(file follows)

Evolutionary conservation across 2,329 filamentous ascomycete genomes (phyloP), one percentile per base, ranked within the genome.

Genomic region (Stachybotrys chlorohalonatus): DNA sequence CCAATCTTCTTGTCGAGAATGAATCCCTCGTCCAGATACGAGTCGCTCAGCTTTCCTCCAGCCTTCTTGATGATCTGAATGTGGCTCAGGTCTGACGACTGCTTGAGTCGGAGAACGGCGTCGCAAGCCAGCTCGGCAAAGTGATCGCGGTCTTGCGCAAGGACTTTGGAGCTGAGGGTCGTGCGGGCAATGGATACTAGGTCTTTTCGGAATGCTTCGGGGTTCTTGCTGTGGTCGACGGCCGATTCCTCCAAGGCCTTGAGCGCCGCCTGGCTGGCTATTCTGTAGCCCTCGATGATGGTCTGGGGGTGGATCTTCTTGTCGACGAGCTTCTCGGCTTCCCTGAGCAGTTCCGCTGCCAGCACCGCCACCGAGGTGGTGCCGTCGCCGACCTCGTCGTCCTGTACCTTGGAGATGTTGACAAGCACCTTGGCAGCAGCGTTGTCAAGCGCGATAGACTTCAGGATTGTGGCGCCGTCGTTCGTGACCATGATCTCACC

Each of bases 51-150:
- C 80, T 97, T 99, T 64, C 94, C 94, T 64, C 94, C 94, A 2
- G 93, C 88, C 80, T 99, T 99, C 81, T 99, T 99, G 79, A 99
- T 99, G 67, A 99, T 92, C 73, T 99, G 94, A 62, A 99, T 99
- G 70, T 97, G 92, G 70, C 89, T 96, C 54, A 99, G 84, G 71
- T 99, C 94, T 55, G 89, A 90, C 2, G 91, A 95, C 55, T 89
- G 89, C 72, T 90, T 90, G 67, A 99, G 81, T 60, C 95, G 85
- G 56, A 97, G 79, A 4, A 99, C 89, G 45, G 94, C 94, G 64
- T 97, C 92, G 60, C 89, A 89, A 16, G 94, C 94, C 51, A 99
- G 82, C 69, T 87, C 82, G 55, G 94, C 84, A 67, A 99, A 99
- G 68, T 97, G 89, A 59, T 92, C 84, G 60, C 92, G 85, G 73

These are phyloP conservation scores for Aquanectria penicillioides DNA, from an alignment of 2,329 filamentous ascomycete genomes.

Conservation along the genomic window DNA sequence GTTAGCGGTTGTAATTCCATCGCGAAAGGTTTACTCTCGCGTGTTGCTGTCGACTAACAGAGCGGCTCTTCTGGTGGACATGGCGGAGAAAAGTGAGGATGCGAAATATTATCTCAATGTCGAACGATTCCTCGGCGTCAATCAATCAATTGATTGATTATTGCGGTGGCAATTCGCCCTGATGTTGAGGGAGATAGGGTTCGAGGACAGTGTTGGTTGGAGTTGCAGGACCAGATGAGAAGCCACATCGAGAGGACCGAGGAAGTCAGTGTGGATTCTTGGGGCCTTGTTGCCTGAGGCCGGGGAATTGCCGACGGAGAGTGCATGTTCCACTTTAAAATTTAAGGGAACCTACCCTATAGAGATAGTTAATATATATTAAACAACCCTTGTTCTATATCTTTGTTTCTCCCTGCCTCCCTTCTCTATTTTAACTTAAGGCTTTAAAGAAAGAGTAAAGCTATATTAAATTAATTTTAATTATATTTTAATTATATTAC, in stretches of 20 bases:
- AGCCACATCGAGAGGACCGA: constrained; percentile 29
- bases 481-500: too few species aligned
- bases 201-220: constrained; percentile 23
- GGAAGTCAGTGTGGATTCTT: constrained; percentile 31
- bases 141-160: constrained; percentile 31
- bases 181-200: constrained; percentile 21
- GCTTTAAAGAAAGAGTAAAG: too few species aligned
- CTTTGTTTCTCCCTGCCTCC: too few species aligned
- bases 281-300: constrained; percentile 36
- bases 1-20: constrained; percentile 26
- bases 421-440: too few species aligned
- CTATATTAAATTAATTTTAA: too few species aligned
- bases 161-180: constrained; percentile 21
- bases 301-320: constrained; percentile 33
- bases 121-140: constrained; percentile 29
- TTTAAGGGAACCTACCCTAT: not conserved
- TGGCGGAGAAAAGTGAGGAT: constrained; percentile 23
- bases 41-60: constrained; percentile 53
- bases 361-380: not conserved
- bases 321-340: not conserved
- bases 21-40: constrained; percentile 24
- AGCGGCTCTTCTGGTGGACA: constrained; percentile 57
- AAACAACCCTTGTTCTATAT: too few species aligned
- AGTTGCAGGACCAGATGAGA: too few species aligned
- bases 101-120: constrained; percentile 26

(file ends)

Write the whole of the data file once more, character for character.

Evolutionary conservation across 2,329 filamentous ascomycete genomes (phyloP), one percentile per base, ranked within the genome.

Genomic region (Stachybotrys chlorohalonatus): DNA sequence CCAATCTTCTTGTCGAGAATGAATCCCTCGTCCAGATACGAGTCGCTCAGCTTTCCTCCAGCCTTCTTGATGATCTGAATGTGGCTCAGGTCTGACGACTGCTTGAGTCGGAGAACGGCGTCGCAAGCCAGCTCGGCAAAGTGATCGCGGTCTTGCGCAAGGACTTTGGAGCTGAGGGTCGTGCGGGCAATGGATACTAGGTCTTTTCGGAATGCTTCGGGGTTCTTGCTGTGGTCGACGGCCGATTCCTCCAAGGCCTTGAGCGCCGCCTGGCTGGCTATTCTGTAGCCCTCGATGATGGTCTGGGGGTGGATCTTCTTGTCGACGAGCTTCTCGGCTTCCCTGAGCAGTTCCGCTGCCAGCACCGCCACCGAGGTGGTGCCGTCGCCGACCTCGTCGTCCTGTACCTTGGAGATGTTGACAAGCACCTTGGCAGCAGCGTTGTCAAGCGCGATAGACTTCAGGATTGTGGCGCCGTCGTTCGTGACCATGATCTCACC

Each of bases 51-150:
- C 80, T 97, T 99, T 64, C 94, C 94, T 64, C 94, C 94, A 2
- G 93, C 88, C 80, T 99, T 99, C 81, T 99, T 99, G 79, A 99
- T 99, G 67, A 99, T 92, C 73, T 99, G 94, A 62, A 99, T 99
- G 70, T 97, G 92, G 70, C 89, T 96, C 54, A 99, G 84, G 71
- T 99, C 94, T 55, G 89, A 90, C 2, G 91, A 95, C 55, T 89
- G 89, C 72, T 90, T 90, G 67, A 99, G 81, T 60, C 95, G 85
- G 56, A 97, G 79, A 4, A 99, C 89, G 45, G 94, C 94, G 64
- T 97, C 92, G 60, C 89, A 89, A 16, G 94, C 94, C 51, A 99
- G 82, C 69, T 87, C 82, G 55, G 94, C 84, A 67, A 99, A 99
- G 68, T 97, G 89, A 59, T 92, C 84, G 60, C 92, G 85, G 73

These are phyloP conservation scores for Aquanectria penicillioides DNA, from an alignment of 2,329 filamentous ascomycete genomes.

Conservation along the genomic window DNA sequence GTTAGCGGTTGTAATTCCATCGCGAAAGGTTTACTCTCGCGTGTTGCTGTCGACTAACAGAGCGGCTCTTCTGGTGGACATGGCGGAGAAAAGTGAGGATGCGAAATATTATCTCAATGTCGAACGATTCCTCGGCGTCAATCAATCAATTGATTGATTATTGCGGTGGCAATTCGCCCTGATGTTGAGGGAGATAGGGTTCGAGGACAGTGTTGGTTGGAGTTGCAGGACCAGATGAGAAGCCACATCGAGAGGACCGAGGAAGTCAGTGTGGATTCTTGGGGCCTTGTTGCCTGAGGCCGGGGAATTGCCGACGGAGAGTGCATGTTCCACTTTAAAATTTAAGGGAACCTACCCTATAGAGATAGTTAATATATATTAAACAACCCTTGTTCTATATCTTTGTTTCTCCCTGCCTCCCTTCTCTATTTTAACTTAAGGCTTTAAAGAAAGAGTAAAGCTATATTAAATTAATTTTAATTATATTTTAATTATATTAC, in stretches of 20 bases:
- AGCCACATCGAGAGGACCGA: constrained; percentile 29
- bases 481-500: too few species aligned
- bases 201-220: constrained; percentile 23
- GGAAGTCAGTGTGGATTCTT: constrained; percentile 31
- bases 141-160: constrained; percentile 31
- bases 181-200: constrained; percentile 21
- GCTTTAAAGAAAGAGTAAAG: too few species aligned
- CTTTGTTTCTCCCTGCCTCC: too few species aligned
- bases 281-300: constrained; percentile 36
- bases 1-20: constrained; percentile 26
- bases 421-440: too few species aligned
- CTATATTAAATTAATTTTAA: too few species aligned
- bases 161-180: constrained; percentile 21
- bases 301-320: constrained; percentile 33
- bases 121-140: constrained; percentile 29
- TTTAAGGGAACCTACCCTAT: not conserved
- TGGCGGAGAAAAGTGAGGAT: constrained; percentile 23
- bases 41-60: constrained; percentile 53
- bases 361-380: not conserved
- bases 321-340: not conserved
- bases 21-40: constrained; percentile 24
- AGCGGCTCTTCTGGTGGACA: constrained; percentile 57
- AAACAACCCTTGTTCTATAT: too few species aligned
- AGTTGCAGGACCAGATGAGA: too few species aligned
- bases 101-120: constrained; percentile 26